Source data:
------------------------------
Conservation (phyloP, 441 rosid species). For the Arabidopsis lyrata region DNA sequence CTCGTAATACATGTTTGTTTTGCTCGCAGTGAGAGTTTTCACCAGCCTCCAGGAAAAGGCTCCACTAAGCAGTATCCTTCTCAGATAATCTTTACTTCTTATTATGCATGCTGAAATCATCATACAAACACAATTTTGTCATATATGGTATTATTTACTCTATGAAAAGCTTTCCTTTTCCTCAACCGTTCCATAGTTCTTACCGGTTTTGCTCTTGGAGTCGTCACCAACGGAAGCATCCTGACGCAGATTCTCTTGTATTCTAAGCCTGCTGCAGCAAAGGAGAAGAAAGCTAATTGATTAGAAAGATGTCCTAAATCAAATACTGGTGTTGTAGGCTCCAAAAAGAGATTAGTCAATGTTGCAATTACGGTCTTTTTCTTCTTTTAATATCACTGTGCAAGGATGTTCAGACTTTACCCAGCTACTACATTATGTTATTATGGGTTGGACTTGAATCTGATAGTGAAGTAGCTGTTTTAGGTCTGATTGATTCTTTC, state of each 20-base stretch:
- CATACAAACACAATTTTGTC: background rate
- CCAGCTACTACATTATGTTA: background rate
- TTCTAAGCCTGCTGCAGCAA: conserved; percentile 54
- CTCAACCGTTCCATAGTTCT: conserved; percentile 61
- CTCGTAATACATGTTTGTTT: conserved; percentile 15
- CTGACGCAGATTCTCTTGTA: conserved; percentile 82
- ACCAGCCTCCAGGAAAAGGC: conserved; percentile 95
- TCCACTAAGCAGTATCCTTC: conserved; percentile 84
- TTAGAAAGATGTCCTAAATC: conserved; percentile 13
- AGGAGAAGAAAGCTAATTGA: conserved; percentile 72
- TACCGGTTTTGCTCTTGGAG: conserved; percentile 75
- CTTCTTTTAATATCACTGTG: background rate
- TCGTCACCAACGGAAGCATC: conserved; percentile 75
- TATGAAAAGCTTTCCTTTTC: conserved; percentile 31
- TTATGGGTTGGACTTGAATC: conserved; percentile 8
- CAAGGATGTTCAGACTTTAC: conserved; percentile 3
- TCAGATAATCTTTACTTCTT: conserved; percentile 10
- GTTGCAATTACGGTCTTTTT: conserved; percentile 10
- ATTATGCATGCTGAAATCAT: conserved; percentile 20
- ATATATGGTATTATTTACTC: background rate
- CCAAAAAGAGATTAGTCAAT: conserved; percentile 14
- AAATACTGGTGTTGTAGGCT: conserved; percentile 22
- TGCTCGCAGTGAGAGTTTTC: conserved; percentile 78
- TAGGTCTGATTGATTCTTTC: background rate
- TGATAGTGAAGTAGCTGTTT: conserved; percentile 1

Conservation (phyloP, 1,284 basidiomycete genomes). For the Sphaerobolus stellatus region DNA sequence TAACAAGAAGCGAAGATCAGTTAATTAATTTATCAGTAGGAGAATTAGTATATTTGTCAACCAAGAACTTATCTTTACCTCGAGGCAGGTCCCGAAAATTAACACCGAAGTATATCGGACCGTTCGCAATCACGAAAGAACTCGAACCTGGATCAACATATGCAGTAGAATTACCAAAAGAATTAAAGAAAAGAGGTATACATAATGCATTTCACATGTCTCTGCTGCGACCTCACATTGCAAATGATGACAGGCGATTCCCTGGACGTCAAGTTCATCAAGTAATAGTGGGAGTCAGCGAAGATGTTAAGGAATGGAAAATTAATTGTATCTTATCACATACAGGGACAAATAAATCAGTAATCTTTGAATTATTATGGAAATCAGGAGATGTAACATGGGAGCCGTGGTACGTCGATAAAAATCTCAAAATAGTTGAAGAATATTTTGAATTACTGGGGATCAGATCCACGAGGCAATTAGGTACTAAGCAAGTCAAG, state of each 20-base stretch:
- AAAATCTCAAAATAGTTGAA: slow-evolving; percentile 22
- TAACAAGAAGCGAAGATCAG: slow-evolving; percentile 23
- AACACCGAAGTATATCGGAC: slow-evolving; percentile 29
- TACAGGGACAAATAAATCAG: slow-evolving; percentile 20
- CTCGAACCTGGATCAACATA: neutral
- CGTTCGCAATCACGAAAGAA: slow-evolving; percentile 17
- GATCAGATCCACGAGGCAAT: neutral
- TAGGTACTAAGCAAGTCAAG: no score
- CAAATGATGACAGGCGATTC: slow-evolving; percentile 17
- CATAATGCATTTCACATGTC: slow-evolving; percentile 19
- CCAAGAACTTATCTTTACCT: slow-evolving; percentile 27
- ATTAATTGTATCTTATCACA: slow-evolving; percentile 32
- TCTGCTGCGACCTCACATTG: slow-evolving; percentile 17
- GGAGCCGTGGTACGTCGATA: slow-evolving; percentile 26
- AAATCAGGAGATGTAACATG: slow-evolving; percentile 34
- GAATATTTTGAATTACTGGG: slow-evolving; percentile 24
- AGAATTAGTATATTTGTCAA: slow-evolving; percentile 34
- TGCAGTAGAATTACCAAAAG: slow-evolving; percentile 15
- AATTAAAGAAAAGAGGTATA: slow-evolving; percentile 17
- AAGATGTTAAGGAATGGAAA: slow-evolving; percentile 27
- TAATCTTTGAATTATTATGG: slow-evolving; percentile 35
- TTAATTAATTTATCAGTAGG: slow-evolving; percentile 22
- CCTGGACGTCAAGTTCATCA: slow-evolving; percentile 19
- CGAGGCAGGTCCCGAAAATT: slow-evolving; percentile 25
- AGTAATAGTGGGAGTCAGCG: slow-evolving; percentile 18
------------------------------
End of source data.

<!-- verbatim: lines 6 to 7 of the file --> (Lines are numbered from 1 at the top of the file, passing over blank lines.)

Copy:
- CTCGTAATACATGTTTGTTT: conserved; percentile 15
- CTGACGCAGATTCTCTTGTA: conserved; percentile 82